To lose ritual is to lose the way. It is a condition not only painful and pathetic but also dangerous… As for the whole society, sooner or later it will find rituals again … Rituals have much to do with our fate.
–Tom Driver, The Magic of Rituals
My fascination with the power of rituals, more than any other one factor, summoned my return to congregational leadership. Like Tom Driver I was feeling the loss of empowering rituals. Take, for instance, the rituals of initiation into adulthood. For most youth the ritual is reduced to getting a driver’s license. For a few it’s joining the army or walking the Appalachian Trail or some comparable clear, challenging transition event. And still fewer experience a meaningful bar mitzvah, baptism, or confirmation. Even weddings and funerals have become more private, seen by many as necessary but not embraced by a larger community of friends and family. Driver’s conclusion became mine: “To lose ritual is to lose the way … Rituals have much to do with our fate.”
At mid-life I took a second look at the church and observed rituals all over the place. I took a closer look and saw, as if for the first time, how the very core of the pastor’s call is to create and lead rituals. I took an ever closer look and noticed the lack of transforming power in most of these rituals most of the time.
Let’s review the array of rituals. As pastors you design and lead the standing rituals of the church that mark the major life-cycle transitions of birth, adolescence-adulthood, marriage, and death, as well as the occasional ordination. All these markers of human development are in addition to weekly rituals of worship with sacred song and story, bread and cup, Word and Sacrament. Then, add to this abundance the rituals in pastoral care that seldom are named as such. Pastors create private ritual space for those experiencing personal and familial crises. Both are called for: the established rituals you lead repeatedly; the rituals you establish as needed.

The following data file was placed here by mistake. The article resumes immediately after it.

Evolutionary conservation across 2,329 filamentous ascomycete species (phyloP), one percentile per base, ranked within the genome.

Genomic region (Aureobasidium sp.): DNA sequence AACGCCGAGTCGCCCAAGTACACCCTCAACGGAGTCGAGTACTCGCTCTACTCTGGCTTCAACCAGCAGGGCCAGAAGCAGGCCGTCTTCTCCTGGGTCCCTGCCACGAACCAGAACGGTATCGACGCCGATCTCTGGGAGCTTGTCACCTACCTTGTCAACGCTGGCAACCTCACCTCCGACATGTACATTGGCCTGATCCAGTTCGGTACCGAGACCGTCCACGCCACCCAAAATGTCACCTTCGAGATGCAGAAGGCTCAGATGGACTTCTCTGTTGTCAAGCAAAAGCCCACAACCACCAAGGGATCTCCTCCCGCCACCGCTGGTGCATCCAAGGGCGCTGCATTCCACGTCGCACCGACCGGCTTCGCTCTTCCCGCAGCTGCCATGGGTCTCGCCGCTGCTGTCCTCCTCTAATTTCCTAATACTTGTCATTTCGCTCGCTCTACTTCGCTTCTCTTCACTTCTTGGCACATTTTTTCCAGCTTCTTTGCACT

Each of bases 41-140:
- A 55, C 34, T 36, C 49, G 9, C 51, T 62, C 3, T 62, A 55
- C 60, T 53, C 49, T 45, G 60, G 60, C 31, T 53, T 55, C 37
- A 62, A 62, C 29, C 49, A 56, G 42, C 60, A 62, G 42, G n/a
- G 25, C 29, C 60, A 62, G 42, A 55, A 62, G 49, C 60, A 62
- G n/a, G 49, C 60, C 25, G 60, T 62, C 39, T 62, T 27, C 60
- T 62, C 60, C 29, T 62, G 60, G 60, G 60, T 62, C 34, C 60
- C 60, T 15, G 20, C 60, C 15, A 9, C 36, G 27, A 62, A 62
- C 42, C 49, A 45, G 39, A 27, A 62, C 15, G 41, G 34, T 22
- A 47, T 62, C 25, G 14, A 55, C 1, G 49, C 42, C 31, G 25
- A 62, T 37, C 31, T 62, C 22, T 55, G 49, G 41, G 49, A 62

I returned to parish ministry with the desire to accentuate the potential of rituals. I brought with me a frame that became a re-frame that mattered. This new pair of glasses came from the early tribal wisdom of “initiation” or “rite of passage” available to us from the research by anthropologists Arnold Van Gennep and Victor Turner. A rite of passage calls for three stages: separation … open to challenge … return transformed. Victor Turner highlighted the in-between period of challenge as “liminal space.” Limen is Latin for “threshold.” They observed young males being separated from their mothers, taken by older males across a “threshold” (limen) into an open, unknown space where their capacity for manhood was tested. Then, they returned to the village, crossing back over the “threshold” (limen) as men, no longer boys, picking up adult privileges and responsibilities.